We were lucky to get some time to photograph in the LDS Church’s Missionary Training Center (MTC). It was a quick ninety minutes so I shot everything I could. Everyone kept staring at me. I stood out from everyone with my camera and beard. But also, everyone was so friendly. I was trying to make a candid shot in this hallway as missionaries walked past portraits of former church leaders when this fresh faced kid went by smiling at the camera. Normally I’d discard such a photo but in this case his reaction says a lot about the MTC, where everyone I saw was very happy and very friendly.
It was really cool covering the stocking of nearly 5,000 golden trout into a remote mountain lake. But sometimes I think I should have been a reporter. While I was running around with a bunch of heavy equipment shooting video and stills, the reporter seemed very relaxed with only a small notebook, a GoPro and a fly rod. Someone has their job figured out better than I do.
The Stadium of Fire. So over the top, year after year. It’s a photographer’s dream assignment.
The Tour of Utah was my highlight of the year. Riding on the back of a motorcycle from Panguitch to Torrey, going in and out of the peloton, was the most thrilling thing ever. These riders are superhuman. We were so close I could have reached out and touched these guys.
And as the motorcycle raced along in the Tour of Utah, there were so many amazing scenes as fans lined the route. This is one of my favorite photographs ever. Just look at these cool kids out to cheer on the cyclists with their pots and spoons. You guys are amazing.
Before the government shutdown, Senator Mike Lee held a town hall meeting in Spanish Fork. I couldn’t believe my ears when he opened with a joke from Emo Phillips’ 1985 record E=MO2, one of my favorite comedy recordings. The rest of Lee’s material? Whether it was funny or not is up to you to decide.
Joshua Petersen was seated alone in the jury box, waiting to plead guilty to killing his infant son. What a tragedy. I took one shot. He heard the camera go off, looked at me, and tears started to pour out of his eyes. He covered his face and put his head in his hands. So sad, and so alone…
This is the view from my desk on Paul Fraughton’s last day at the Tribune. We lost a lot of good journalists this year. I’ve been horrible about keeping in touch – dreadful really – but I miss all those we lost and wish you the best in the future.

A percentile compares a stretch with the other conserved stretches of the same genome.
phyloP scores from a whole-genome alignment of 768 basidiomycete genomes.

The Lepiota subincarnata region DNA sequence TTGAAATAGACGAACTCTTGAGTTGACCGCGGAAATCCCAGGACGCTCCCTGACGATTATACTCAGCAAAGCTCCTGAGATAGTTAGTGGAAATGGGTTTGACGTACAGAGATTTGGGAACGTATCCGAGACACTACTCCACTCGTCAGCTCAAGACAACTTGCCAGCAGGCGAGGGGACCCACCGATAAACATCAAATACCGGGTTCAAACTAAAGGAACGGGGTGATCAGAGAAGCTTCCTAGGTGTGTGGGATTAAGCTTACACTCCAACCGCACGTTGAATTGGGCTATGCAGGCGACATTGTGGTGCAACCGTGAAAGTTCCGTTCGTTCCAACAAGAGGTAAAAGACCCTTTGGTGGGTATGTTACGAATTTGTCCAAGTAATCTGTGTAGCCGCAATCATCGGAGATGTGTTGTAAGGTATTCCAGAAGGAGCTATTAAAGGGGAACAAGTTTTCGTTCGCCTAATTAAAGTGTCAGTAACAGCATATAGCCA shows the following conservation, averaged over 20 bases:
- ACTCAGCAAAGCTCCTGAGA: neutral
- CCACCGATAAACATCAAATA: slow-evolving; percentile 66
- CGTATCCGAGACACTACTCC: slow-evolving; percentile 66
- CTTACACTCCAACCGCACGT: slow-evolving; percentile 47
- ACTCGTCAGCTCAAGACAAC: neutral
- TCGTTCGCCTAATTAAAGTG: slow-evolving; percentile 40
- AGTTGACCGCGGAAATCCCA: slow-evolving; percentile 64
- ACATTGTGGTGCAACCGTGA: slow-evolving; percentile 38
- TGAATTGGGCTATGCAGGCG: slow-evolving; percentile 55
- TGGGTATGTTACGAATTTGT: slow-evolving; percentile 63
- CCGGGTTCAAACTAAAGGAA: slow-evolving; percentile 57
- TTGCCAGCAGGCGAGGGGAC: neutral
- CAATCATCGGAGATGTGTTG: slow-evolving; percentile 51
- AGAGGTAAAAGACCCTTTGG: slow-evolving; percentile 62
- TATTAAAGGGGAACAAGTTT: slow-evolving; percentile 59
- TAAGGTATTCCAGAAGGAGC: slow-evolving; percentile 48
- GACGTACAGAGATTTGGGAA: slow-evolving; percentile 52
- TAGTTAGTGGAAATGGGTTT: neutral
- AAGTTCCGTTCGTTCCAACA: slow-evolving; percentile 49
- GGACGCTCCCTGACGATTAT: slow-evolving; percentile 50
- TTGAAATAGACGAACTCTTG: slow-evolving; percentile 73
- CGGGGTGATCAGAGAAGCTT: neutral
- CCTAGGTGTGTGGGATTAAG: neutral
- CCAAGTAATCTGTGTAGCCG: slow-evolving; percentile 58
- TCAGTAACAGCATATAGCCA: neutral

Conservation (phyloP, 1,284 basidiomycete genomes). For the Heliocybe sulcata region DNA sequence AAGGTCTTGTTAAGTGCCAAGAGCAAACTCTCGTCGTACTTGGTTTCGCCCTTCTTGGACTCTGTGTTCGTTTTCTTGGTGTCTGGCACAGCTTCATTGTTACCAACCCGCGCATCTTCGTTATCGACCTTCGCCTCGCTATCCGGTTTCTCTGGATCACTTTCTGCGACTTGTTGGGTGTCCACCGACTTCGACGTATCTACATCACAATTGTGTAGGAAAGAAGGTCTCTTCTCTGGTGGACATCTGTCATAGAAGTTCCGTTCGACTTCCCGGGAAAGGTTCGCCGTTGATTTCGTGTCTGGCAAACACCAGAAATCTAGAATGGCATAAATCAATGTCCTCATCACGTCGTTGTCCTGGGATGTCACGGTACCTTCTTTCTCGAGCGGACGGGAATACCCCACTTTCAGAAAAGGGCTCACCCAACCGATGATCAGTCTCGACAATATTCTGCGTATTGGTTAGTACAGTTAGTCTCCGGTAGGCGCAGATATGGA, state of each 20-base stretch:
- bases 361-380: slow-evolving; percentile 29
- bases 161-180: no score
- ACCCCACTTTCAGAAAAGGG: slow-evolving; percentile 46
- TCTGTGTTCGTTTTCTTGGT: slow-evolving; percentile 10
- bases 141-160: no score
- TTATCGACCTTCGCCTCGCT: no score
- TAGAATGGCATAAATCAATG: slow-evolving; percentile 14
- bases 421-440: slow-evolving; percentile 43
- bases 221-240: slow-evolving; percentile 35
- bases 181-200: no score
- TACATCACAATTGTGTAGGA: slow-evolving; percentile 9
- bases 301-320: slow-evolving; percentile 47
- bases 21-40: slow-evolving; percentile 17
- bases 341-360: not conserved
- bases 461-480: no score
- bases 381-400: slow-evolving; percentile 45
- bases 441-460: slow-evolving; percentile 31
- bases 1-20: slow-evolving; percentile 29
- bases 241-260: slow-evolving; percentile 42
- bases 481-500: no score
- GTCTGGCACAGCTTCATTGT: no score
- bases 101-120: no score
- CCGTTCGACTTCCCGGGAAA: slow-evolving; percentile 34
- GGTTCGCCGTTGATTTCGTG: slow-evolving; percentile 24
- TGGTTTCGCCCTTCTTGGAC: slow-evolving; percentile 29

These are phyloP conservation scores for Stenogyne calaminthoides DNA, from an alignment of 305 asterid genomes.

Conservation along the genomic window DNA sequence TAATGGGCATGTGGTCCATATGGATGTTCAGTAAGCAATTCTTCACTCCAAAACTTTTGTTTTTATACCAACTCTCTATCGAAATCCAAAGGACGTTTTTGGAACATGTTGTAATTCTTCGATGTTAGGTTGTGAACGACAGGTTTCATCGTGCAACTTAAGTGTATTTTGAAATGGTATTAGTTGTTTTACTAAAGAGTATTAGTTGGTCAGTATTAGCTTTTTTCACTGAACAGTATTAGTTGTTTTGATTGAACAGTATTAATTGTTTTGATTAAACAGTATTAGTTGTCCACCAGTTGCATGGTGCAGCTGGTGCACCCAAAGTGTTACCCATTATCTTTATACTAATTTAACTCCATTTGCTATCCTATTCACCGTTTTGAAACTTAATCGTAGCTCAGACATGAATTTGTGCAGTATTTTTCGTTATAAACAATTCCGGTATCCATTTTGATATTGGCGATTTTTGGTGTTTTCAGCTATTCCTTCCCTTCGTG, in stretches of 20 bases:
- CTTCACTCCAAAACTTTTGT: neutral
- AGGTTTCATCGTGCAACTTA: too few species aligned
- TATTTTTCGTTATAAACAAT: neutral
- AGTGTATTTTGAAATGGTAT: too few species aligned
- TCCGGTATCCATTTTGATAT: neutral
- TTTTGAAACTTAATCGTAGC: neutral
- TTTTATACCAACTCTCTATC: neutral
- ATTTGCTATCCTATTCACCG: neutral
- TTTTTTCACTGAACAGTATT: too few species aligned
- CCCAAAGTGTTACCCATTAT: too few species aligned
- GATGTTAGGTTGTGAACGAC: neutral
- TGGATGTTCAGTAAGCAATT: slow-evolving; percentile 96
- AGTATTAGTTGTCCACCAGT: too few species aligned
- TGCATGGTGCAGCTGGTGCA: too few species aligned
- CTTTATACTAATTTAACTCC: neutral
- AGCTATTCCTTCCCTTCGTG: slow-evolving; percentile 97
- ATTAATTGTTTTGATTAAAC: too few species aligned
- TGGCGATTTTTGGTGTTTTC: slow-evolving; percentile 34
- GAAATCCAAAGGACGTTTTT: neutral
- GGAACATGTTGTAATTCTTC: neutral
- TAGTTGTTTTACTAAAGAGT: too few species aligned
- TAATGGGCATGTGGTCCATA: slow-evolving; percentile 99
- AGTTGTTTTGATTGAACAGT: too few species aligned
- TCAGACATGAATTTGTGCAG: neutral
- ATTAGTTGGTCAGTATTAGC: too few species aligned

The Milky Way over Torrey, Utah. Thanks to the great friends who gave us a place to relax for one weekend, out in the dark, away from the city. It was a wonderful break, at just the right time. Little did I know the government shutdown would keep me working out of town driving hundreds of miles and staying in multiple hotels, for a full week right after this pleasant break.
This scene, FLDS boys playing on an old tractor, reminded me of a similar one I photographed on my first real trip to Short Creek in 2005. I have a dozen or so frames in both cases that come close to a masterpiece. But it’s hard to capture the magic of a scene from a block or more away. The excitement and frustration from watching scenes like this bring me back to Short Creek time after time. Imagine the photographs I could make if the people didn’t run away when they spotted me.
Utah Attorney General John Swallow spent much of the year under investigation. I shot this one during his historic resignation speech.
I was lucky enough to photograph Real Salt Lake in the Western Conference Finals (Portland) and the MLS Cup (Kansas City). I came away with tons of great action and celebration shots. But the this one meant the most: RSL coach Jason Kreis with a tear in his eye after the win in Portland.
We got new cameras in November. They are amazing. I got out before the sun rose one snowy morning and shot this dark scene hand-held. The shot was very popular online, where some readers claimed it had been photoshopped or shot as an HDR image. Actually, this is pretty much how it looked straight out of the Nikon D4. I made only a few minor adjustments to tone, white balance and saturation in Lightroom. Within hours this photo had nearly 600 likes on Facebook but it was never published in the paper.